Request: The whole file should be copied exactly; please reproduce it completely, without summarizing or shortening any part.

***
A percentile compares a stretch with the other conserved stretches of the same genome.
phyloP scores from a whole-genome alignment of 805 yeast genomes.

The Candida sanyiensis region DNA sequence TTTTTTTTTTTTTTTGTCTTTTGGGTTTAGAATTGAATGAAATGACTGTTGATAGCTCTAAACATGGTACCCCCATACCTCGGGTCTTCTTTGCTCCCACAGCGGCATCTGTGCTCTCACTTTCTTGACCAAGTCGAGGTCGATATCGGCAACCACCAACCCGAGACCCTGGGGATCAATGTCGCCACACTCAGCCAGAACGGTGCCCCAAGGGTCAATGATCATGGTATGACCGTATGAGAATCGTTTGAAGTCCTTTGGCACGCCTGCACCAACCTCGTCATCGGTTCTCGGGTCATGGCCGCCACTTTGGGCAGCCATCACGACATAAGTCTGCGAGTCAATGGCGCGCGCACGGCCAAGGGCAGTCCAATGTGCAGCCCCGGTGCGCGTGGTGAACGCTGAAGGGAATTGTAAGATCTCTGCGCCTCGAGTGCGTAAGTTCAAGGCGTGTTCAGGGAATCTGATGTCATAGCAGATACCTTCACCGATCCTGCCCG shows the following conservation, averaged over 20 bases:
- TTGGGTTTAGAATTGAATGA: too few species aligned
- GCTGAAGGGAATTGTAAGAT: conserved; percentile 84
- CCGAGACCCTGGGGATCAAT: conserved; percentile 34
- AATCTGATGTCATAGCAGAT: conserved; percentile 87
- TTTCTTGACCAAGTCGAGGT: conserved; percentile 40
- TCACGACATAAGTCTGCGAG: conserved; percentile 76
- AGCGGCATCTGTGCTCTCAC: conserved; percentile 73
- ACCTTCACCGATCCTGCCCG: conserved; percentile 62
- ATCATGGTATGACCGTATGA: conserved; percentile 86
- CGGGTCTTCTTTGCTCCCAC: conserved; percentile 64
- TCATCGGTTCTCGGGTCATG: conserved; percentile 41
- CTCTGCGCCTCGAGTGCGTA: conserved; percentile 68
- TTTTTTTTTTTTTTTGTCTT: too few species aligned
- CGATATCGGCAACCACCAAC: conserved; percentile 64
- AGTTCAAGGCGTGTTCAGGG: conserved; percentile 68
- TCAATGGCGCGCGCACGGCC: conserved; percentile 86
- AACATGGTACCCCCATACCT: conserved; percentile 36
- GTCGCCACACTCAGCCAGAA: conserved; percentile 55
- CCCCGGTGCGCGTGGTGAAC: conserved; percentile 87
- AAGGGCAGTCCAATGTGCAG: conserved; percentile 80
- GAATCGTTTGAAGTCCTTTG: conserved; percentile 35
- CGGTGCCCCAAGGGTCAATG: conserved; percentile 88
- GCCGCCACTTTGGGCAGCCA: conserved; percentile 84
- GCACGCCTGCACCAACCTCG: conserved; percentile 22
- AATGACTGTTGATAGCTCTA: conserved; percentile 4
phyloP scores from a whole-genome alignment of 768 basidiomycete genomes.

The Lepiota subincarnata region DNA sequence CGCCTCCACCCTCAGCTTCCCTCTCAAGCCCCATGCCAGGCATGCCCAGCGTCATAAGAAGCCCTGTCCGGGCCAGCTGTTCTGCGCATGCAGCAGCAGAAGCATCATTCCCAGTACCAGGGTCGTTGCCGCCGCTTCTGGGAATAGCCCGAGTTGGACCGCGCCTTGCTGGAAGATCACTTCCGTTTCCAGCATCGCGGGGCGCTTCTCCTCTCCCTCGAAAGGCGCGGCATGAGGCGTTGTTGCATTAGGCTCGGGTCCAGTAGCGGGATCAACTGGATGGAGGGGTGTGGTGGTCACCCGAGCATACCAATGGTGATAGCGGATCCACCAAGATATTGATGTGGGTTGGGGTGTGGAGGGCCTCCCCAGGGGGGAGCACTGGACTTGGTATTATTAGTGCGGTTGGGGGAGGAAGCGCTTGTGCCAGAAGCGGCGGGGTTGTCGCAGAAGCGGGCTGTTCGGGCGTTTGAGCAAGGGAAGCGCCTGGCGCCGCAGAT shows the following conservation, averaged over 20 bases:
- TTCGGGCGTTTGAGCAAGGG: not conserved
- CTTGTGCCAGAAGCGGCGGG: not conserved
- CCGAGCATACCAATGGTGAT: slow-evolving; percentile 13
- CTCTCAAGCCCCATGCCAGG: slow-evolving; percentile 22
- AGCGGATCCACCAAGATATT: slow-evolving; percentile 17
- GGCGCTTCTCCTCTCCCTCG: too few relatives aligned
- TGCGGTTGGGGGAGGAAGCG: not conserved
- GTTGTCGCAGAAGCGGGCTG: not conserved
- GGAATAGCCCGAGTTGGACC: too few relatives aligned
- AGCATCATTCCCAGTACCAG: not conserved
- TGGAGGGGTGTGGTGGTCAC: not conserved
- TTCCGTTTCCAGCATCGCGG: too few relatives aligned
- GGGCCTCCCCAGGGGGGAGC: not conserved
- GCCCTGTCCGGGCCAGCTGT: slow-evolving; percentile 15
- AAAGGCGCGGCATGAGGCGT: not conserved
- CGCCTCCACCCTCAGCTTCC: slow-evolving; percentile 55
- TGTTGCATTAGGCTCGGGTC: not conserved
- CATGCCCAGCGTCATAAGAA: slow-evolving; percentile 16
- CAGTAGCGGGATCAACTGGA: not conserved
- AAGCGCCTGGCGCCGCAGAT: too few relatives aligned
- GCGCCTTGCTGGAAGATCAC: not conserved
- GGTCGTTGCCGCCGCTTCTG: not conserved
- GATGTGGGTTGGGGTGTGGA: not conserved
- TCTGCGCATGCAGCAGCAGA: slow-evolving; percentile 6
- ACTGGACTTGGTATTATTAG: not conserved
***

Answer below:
A percentile compares a stretch with the other conserved stretches of the same genome.
phyloP scores from a whole-genome alignment of 805 yeast genomes.

The Candida sanyiensis region DNA sequence TTTTTTTTTTTTTTTGTCTTTTGGGTTTAGAATTGAATGAAATGACTGTTGATAGCTCTAAACATGGTACCCCCATACCTCGGGTCTTCTTTGCTCCCACAGCGGCATCTGTGCTCTCACTTTCTTGACCAAGTCGAGGTCGATATCGGCAACCACCAACCCGAGACCCTGGGGATCAATGTCGCCACACTCAGCCAGAACGGTGCCCCAAGGGTCAATGATCATGGTATGACCGTATGAGAATCGTTTGAAGTCCTTTGGCACGCCTGCACCAACCTCGTCATCGGTTCTCGGGTCATGGCCGCCACTTTGGGCAGCCATCACGACATAAGTCTGCGAGTCAATGGCGCGCGCACGGCCAAGGGCAGTCCAATGTGCAGCCCCGGTGCGCGTGGTGAACGCTGAAGGGAATTGTAAGATCTCTGCGCCTCGAGTGCGTAAGTTCAAGGCGTGTTCAGGGAATCTGATGTCATAGCAGATACCTTCACCGATCCTGCCCG shows the following conservation, averaged over 20 bases:
- TTGGGTTTAGAATTGAATGA: too few species aligned
- GCTGAAGGGAATTGTAAGAT: conserved; percentile 84
- CCGAGACCCTGGGGATCAAT: conserved; percentile 34
- AATCTGATGTCATAGCAGAT: conserved; percentile 87
- TTTCTTGACCAAGTCGAGGT: conserved; percentile 40
- TCACGACATAAGTCTGCGAG: conserved; percentile 76
- AGCGGCATCTGTGCTCTCAC: conserved; percentile 73
- ACCTTCACCGATCCTGCCCG: conserved; percentile 62
- ATCATGGTATGACCGTATGA: conserved; percentile 86
- CGGGTCTTCTTTGCTCCCAC: conserved; percentile 64
- TCATCGGTTCTCGGGTCATG: conserved; percentile 41
- CTCTGCGCCTCGAGTGCGTA: conserved; percentile 68
- TTTTTTTTTTTTTTTGTCTT: too few species aligned
- CGATATCGGCAACCACCAAC: conserved; percentile 64
- AGTTCAAGGCGTGTTCAGGG: conserved; percentile 68
- TCAATGGCGCGCGCACGGCC: conserved; percentile 86
- AACATGGTACCCCCATACCT: conserved; percentile 36
- GTCGCCACACTCAGCCAGAA: conserved; percentile 55
- CCCCGGTGCGCGTGGTGAAC: conserved; percentile 87
- AAGGGCAGTCCAATGTGCAG: conserved; percentile 80
- GAATCGTTTGAAGTCCTTTG: conserved; percentile 35
- CGGTGCCCCAAGGGTCAATG: conserved; percentile 88
- GCCGCCACTTTGGGCAGCCA: conserved; percentile 84
- GCACGCCTGCACCAACCTCG: conserved; percentile 22
- AATGACTGTTGATAGCTCTA: conserved; percentile 4
phyloP scores from a whole-genome alignment of 768 basidiomycete genomes.

The Lepiota subincarnata region DNA sequence CGCCTCCACCCTCAGCTTCCCTCTCAAGCCCCATGCCAGGCATGCCCAGCGTCATAAGAAGCCCTGTCCGGGCCAGCTGTTCTGCGCATGCAGCAGCAGAAGCATCATTCCCAGTACCAGGGTCGTTGCCGCCGCTTCTGGGAATAGCCCGAGTTGGACCGCGCCTTGCTGGAAGATCACTTCCGTTTCCAGCATCGCGGGGCGCTTCTCCTCTCCCTCGAAAGGCGCGGCATGAGGCGTTGTTGCATTAGGCTCGGGTCCAGTAGCGGGATCAACTGGATGGAGGGGTGTGGTGGTCACCCGAGCATACCAATGGTGATAGCGGATCCACCAAGATATTGATGTGGGTTGGGGTGTGGAGGGCCTCCCCAGGGGGGAGCACTGGACTTGGTATTATTAGTGCGGTTGGGGGAGGAAGCGCTTGTGCCAGAAGCGGCGGGGTTGTCGCAGAAGCGGGCTGTTCGGGCGTTTGAGCAAGGGAAGCGCCTGGCGCCGCAGAT shows the following conservation, averaged over 20 bases:
- TTCGGGCGTTTGAGCAAGGG: not conserved
- CTTGTGCCAGAAGCGGCGGG: not conserved
- CCGAGCATACCAATGGTGAT: slow-evolving; percentile 13
- CTCTCAAGCCCCATGCCAGG: slow-evolving; percentile 22
- AGCGGATCCACCAAGATATT: slow-evolving; percentile 17
- GGCGCTTCTCCTCTCCCTCG: too few relatives aligned
- TGCGGTTGGGGGAGGAAGCG: not conserved
- GTTGTCGCAGAAGCGGGCTG: not conserved
- GGAATAGCCCGAGTTGGACC: too few relatives aligned
- AGCATCATTCCCAGTACCAG: not conserved
- TGGAGGGGTGTGGTGGTCAC: not conserved
- TTCCGTTTCCAGCATCGCGG: too few relatives aligned
- GGGCCTCCCCAGGGGGGAGC: not conserved
- GCCCTGTCCGGGCCAGCTGT: slow-evolving; percentile 15
- AAAGGCGCGGCATGAGGCGT: not conserved
- CGCCTCCACCCTCAGCTTCC: slow-evolving; percentile 55
- TGTTGCATTAGGCTCGGGTC: not conserved
- CATGCCCAGCGTCATAAGAA: slow-evolving; percentile 16
- CAGTAGCGGGATCAACTGGA: not conserved
- AAGCGCCTGGCGCCGCAGAT: too few relatives aligned
- GCGCCTTGCTGGAAGATCAC: not conserved
- GGTCGTTGCCGCCGCTTCTG: not conserved
- GATGTGGGTTGGGGTGTGGA: not conserved
- TCTGCGCATGCAGCAGCAGA: slow-evolving; percentile 6
- ACTGGACTTGGTATTATTAG: not conserved